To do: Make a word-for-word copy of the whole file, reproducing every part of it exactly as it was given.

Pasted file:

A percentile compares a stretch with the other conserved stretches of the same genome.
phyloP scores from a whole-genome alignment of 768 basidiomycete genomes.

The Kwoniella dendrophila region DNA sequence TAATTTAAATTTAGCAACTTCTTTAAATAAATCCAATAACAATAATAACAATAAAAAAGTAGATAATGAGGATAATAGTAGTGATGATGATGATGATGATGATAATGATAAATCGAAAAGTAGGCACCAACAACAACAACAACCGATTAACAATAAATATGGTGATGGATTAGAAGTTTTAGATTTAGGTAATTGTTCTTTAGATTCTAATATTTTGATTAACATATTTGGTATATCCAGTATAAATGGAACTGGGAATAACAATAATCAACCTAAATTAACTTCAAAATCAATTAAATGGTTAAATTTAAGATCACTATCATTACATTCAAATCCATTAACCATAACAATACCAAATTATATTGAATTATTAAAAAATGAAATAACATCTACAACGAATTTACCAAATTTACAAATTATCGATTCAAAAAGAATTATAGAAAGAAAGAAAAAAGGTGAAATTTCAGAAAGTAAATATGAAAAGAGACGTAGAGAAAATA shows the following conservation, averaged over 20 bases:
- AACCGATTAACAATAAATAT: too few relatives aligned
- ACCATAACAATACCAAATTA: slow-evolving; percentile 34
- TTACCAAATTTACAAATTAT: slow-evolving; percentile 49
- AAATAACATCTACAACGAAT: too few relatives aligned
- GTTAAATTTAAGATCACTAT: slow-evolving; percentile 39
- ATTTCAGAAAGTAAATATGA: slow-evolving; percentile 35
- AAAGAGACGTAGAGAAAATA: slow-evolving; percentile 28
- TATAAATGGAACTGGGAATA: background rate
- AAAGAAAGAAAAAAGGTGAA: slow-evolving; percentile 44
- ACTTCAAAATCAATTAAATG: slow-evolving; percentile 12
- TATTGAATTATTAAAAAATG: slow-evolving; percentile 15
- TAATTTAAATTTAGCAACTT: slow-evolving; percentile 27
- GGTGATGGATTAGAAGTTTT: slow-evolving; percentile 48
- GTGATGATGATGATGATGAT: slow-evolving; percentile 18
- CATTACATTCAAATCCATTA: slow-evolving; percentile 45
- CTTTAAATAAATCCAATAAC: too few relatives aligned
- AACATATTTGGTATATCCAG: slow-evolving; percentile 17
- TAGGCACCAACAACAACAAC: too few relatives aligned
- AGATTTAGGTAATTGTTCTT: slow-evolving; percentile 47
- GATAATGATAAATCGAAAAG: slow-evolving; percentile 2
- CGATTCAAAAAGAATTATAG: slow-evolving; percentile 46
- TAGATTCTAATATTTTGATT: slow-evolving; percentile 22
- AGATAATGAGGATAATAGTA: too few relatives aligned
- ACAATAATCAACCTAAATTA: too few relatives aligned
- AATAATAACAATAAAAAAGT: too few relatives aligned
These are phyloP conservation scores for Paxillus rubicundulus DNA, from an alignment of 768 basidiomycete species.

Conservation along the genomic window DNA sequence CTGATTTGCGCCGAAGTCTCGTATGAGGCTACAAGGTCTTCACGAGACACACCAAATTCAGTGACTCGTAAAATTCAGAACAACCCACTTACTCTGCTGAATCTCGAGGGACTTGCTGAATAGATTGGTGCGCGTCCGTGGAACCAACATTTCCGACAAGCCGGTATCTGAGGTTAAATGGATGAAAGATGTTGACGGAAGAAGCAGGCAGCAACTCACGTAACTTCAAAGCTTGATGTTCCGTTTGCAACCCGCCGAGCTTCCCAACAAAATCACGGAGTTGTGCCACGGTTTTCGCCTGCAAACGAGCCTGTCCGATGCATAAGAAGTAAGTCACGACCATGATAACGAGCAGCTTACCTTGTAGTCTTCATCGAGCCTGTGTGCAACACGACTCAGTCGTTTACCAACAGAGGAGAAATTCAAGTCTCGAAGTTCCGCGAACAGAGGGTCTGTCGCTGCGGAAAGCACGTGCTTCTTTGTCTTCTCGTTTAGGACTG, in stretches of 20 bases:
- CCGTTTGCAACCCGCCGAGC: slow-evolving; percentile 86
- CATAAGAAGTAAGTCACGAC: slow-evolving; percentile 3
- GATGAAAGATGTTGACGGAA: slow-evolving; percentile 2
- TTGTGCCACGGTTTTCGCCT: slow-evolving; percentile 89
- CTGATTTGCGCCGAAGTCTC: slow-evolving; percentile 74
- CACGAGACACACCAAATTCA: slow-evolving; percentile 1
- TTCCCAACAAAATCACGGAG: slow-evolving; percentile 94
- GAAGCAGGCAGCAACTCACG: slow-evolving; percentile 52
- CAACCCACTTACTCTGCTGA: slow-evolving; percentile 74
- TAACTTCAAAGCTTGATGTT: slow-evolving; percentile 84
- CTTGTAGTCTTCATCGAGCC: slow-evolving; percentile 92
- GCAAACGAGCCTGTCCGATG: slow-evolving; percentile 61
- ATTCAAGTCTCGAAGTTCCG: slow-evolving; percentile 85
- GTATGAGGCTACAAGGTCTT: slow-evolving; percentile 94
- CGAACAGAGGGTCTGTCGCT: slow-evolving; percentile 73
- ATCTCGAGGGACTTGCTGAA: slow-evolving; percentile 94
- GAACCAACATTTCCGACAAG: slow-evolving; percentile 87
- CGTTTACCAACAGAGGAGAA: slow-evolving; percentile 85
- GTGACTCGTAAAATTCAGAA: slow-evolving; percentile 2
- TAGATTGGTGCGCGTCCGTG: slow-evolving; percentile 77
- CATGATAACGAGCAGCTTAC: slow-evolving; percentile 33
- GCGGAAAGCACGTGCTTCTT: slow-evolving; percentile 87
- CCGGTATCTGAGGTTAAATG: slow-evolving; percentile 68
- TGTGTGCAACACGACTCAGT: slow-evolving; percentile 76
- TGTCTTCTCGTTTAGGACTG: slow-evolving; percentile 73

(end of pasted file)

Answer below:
A percentile compares a stretch with the other conserved stretches of the same genome.
phyloP scores from a whole-genome alignment of 768 basidiomycete genomes.

The Kwoniella dendrophila region DNA sequence TAATTTAAATTTAGCAACTTCTTTAAATAAATCCAATAACAATAATAACAATAAAAAAGTAGATAATGAGGATAATAGTAGTGATGATGATGATGATGATGATAATGATAAATCGAAAAGTAGGCACCAACAACAACAACAACCGATTAACAATAAATATGGTGATGGATTAGAAGTTTTAGATTTAGGTAATTGTTCTTTAGATTCTAATATTTTGATTAACATATTTGGTATATCCAGTATAAATGGAACTGGGAATAACAATAATCAACCTAAATTAACTTCAAAATCAATTAAATGGTTAAATTTAAGATCACTATCATTACATTCAAATCCATTAACCATAACAATACCAAATTATATTGAATTATTAAAAAATGAAATAACATCTACAACGAATTTACCAAATTTACAAATTATCGATTCAAAAAGAATTATAGAAAGAAAGAAAAAAGGTGAAATTTCAGAAAGTAAATATGAAAAGAGACGTAGAGAAAATA shows the following conservation, averaged over 20 bases:
- AACCGATTAACAATAAATAT: too few relatives aligned
- ACCATAACAATACCAAATTA: slow-evolving; percentile 34
- TTACCAAATTTACAAATTAT: slow-evolving; percentile 49
- AAATAACATCTACAACGAAT: too few relatives aligned
- GTTAAATTTAAGATCACTAT: slow-evolving; percentile 39
- ATTTCAGAAAGTAAATATGA: slow-evolving; percentile 35
- AAAGAGACGTAGAGAAAATA: slow-evolving; percentile 28
- TATAAATGGAACTGGGAATA: background rate
- AAAGAAAGAAAAAAGGTGAA: slow-evolving; percentile 44
- ACTTCAAAATCAATTAAATG: slow-evolving; percentile 12
- TATTGAATTATTAAAAAATG: slow-evolving; percentile 15
- TAATTTAAATTTAGCAACTT: slow-evolving; percentile 27
- GGTGATGGATTAGAAGTTTT: slow-evolving; percentile 48
- GTGATGATGATGATGATGAT: slow-evolving; percentile 18
- CATTACATTCAAATCCATTA: slow-evolving; percentile 45
- CTTTAAATAAATCCAATAAC: too few relatives aligned
- AACATATTTGGTATATCCAG: slow-evolving; percentile 17
- TAGGCACCAACAACAACAAC: too few relatives aligned
- AGATTTAGGTAATTGTTCTT: slow-evolving; percentile 47
- GATAATGATAAATCGAAAAG: slow-evolving; percentile 2
- CGATTCAAAAAGAATTATAG: slow-evolving; percentile 46
- TAGATTCTAATATTTTGATT: slow-evolving; percentile 22
- AGATAATGAGGATAATAGTA: too few relatives aligned
- ACAATAATCAACCTAAATTA: too few relatives aligned
- AATAATAACAATAAAAAAGT: too few relatives aligned
These are phyloP conservation scores for Paxillus rubicundulus DNA, from an alignment of 768 basidiomycete species.

Conservation along the genomic window DNA sequence CTGATTTGCGCCGAAGTCTCGTATGAGGCTACAAGGTCTTCACGAGACACACCAAATTCAGTGACTCGTAAAATTCAGAACAACCCACTTACTCTGCTGAATCTCGAGGGACTTGCTGAATAGATTGGTGCGCGTCCGTGGAACCAACATTTCCGACAAGCCGGTATCTGAGGTTAAATGGATGAAAGATGTTGACGGAAGAAGCAGGCAGCAACTCACGTAACTTCAAAGCTTGATGTTCCGTTTGCAACCCGCCGAGCTTCCCAACAAAATCACGGAGTTGTGCCACGGTTTTCGCCTGCAAACGAGCCTGTCCGATGCATAAGAAGTAAGTCACGACCATGATAACGAGCAGCTTACCTTGTAGTCTTCATCGAGCCTGTGTGCAACACGACTCAGTCGTTTACCAACAGAGGAGAAATTCAAGTCTCGAAGTTCCGCGAACAGAGGGTCTGTCGCTGCGGAAAGCACGTGCTTCTTTGTCTTCTCGTTTAGGACTG, in stretches of 20 bases:
- CCGTTTGCAACCCGCCGAGC: slow-evolving; percentile 86
- CATAAGAAGTAAGTCACGAC: slow-evolving; percentile 3
- GATGAAAGATGTTGACGGAA: slow-evolving; percentile 2
- TTGTGCCACGGTTTTCGCCT: slow-evolving; percentile 89
- CTGATTTGCGCCGAAGTCTC: slow-evolving; percentile 74
- CACGAGACACACCAAATTCA: slow-evolving; percentile 1
- TTCCCAACAAAATCACGGAG: slow-evolving; percentile 94
- GAAGCAGGCAGCAACTCACG: slow-evolving; percentile 52
- CAACCCACTTACTCTGCTGA: slow-evolving; percentile 74
- TAACTTCAAAGCTTGATGTT: slow-evolving; percentile 84
- CTTGTAGTCTTCATCGAGCC: slow-evolving; percentile 92
- GCAAACGAGCCTGTCCGATG: slow-evolving; percentile 61
- ATTCAAGTCTCGAAGTTCCG: slow-evolving; percentile 85
- GTATGAGGCTACAAGGTCTT: slow-evolving; percentile 94
- CGAACAGAGGGTCTGTCGCT: slow-evolving; percentile 73
- ATCTCGAGGGACTTGCTGAA: slow-evolving; percentile 94
- GAACCAACATTTCCGACAAG: slow-evolving; percentile 87
- CGTTTACCAACAGAGGAGAA: slow-evolving; percentile 85
- GTGACTCGTAAAATTCAGAA: slow-evolving; percentile 2
- TAGATTGGTGCGCGTCCGTG: slow-evolving; percentile 77
- CATGATAACGAGCAGCTTAC: slow-evolving; percentile 33
- GCGGAAAGCACGTGCTTCTT: slow-evolving; percentile 87
- CCGGTATCTGAGGTTAAATG: slow-evolving; percentile 68
- TGTGTGCAACACGACTCAGT: slow-evolving; percentile 76
- TGTCTTCTCGTTTAGGACTG: slow-evolving; percentile 73